How To Bet On Football
Betting on football is really easy and great fun but with so many different markets, not to mention some unusual terminology, it can seem confusing at first. However, our guide to the main markets and the key rules to watch out for will help you out and within a week or two you’ll be as confident as Rickie Lambert over a penalty!
As said, there are so many options when it comes to betting on football, with up to 200 different markets on some big games, as well as the options for accumulators, multiple bets, outrights and in-play bets, not to mention ante post! Here we take a look at the most popular options when it comes to betting on football, although with so many different bets available we recommend checking out one of the sites listed above to see what takes your fancy.
- Match Odds – This may also go by the name of 90 minute betting, 1×2 or simply “Win” and is perhaps the most popular bet to place on a game of football. It simply involves picking who will win the match, or whether it will be a draw. It really couldn’t be much simpler and is a bet that is commonly used for accumulators, combining the results of a number of matches into one single bet.
- Correct Score – Another nice easy one and a great choice if you’re looking to win big from a small stake because the odds are usually high, reflecting the difficulty of predicting the exact score in a particular match.
- Goalscorer Bets – Betting on which player will score is another bet that usually offers long odds. You can usually bet on a named player to be the first, last or anytime goalscorer, the latter option at significantly shorter odds than the first two. See our rules section below for more information on own goals.
- Half Time/Full Time – Often abbreviated to HT/FT this bet necessitates predicting who will be ahead at the break (or if it will be a draw) and what the outcome will be at the final whistle. A good way to up the standard match odds, especially if you predict an easy win for one side, where, for example, you might back Liverpool/Liverpool (so the Reds to be ahead at half time and full time).
- Both Teams to Score – Often abbreviated to BTTS, this market is fun and exciting. It’s simple to understand too – if both teams score, that is to say neither ends the game with zero goals, the bet wins, or where there was a yes or no choice, the “yes” bet wins. Any score from 1-1 upwards lands a bet on “yes” and because the odds are usually around evens this is a common bet to include in an accumulator. A recent addition to this market combines the match odds as described above and BTTS, so you might, for example, bet on “Arsenal to win and both teams to score”, another good way of upping the standard match odds.
- Under/Over – Under/Over betting usually refers to betting on the total goals in a game, though other options may be given. The standard total is under/over 2.5 goals, meaning two goals and less or three goals and more but options from 0.5 goals up to 7.5 goals – or even more – are available.
- Outright Betting – Outright betting refers to wagers made on who will win a particular event, rather than a single game. You may, for instance, bet on who will win the Premier League, which player will be the top goalscorer at a World Cup or who will win the FA Cup. These bets can be great fun as they often provide excitement over a longer period with lots of movements in the market and the chances of your bet winning changing as the season/competition develops.
- Accumulators – Accumulators have been mentioned above and involve combining a number of unrelated selections into a single bet, whereby all legs of the wager have to win in order for the bet to be successful. Popular accumulators include backing the big Premier League sides (for example City, Chelsea, Liverpool and Arsenal – sorry Man United fans!) all to win on a given weekend, predicting the winners of all four divisions of English football at the start of the season or selecting a number of games in which you think both teams will score. The odds from each selection are multiplied with the stake from one leg rolling over onto the next, meaning winnings can be huge but, of course, landing such an accumulator, even one for four big favourites to win, isn’t as easy as it may sound.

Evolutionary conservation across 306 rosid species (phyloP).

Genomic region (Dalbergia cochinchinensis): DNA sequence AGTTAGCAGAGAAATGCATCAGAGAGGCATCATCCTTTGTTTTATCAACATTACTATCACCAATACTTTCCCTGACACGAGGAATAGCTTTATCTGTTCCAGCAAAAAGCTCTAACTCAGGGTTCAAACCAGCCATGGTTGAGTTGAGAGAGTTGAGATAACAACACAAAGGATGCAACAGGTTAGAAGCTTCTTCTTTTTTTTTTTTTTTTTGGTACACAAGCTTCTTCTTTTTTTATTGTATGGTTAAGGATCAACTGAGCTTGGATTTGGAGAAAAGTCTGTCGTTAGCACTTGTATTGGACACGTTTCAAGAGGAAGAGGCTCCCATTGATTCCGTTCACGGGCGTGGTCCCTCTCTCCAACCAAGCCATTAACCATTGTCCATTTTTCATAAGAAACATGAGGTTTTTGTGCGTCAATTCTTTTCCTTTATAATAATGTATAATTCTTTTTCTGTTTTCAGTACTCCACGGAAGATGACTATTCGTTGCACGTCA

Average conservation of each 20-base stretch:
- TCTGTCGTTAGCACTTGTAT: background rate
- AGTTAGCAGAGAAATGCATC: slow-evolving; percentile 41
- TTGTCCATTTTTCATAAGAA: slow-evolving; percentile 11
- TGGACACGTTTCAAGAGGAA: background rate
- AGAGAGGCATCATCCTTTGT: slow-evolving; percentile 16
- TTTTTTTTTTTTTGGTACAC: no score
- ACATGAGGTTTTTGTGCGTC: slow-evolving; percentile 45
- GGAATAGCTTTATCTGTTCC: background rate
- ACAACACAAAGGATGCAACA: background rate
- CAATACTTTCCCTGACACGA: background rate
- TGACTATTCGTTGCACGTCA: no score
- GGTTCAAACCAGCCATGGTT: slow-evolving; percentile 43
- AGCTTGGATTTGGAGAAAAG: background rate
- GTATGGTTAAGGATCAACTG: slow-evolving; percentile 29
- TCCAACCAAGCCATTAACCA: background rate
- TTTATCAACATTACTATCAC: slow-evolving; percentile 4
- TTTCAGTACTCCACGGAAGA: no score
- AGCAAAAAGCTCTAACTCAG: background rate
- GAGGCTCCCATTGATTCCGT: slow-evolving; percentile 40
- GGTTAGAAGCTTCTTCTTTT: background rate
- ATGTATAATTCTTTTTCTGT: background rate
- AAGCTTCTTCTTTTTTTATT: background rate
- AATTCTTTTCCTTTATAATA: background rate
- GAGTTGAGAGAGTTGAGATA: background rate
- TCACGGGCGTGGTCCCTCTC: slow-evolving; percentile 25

Betting on football is, essentially a simple and straightforward matter. Most online bookies have the same basic rules and whilst anomalies can crop up (either at lesser bookies or when something very unusual like an abandonment happens), in general your betting should be hassle free. Of course, as with most things in life, there are rules and as long as you know the basic ones you should avoid any nasty shocks. So, here are the essentials…
- 90 Minutes – Most bets, unless specified, apply to 90 minutes plus injury time but not to extra time, penalties or replays. So a bet on Spurs to win 2-1 in the FA Cup that finishes 1-1 but Spurs win 2-1 in extra time would settle as a loser. Likewise a game that ends 0-0 and Lionel Messi scores the first goal in extra time would not be a winning bet for any Messi goalscorer bets.
- Own Goals – Own goals do not count for a number of markets, including first, last or anytime goalscorer. As such, if the only goal – or goals – in a game are own goals than the winning selection is actually “No goalscorer”. This bet is often priced at the same odds as 0-0 but offers more value as it may also pay out even if the game doesn’t end 0-0. Own goals are completely disregarded for scorer markets, so the first legitimate goal after an own goal will win a first goalscorer bet whilst the one before an own goal will win the last goalscorer market (assuming the own goal is the last goal of the game). Note that for both teams to score, over/under, match results and most others markets own goals count as normal.
- Abandoned and Postponed Games – Games hit by weather, crowd trouble or other unforeseen eventualities will be subject to the bookies’ rules and these vary from firm to firm and depend on the competition, if and when the game is replayed and how many minutes had been played when the game was called off. This is such a rare occurrence however that most punters won’t need to worry about it.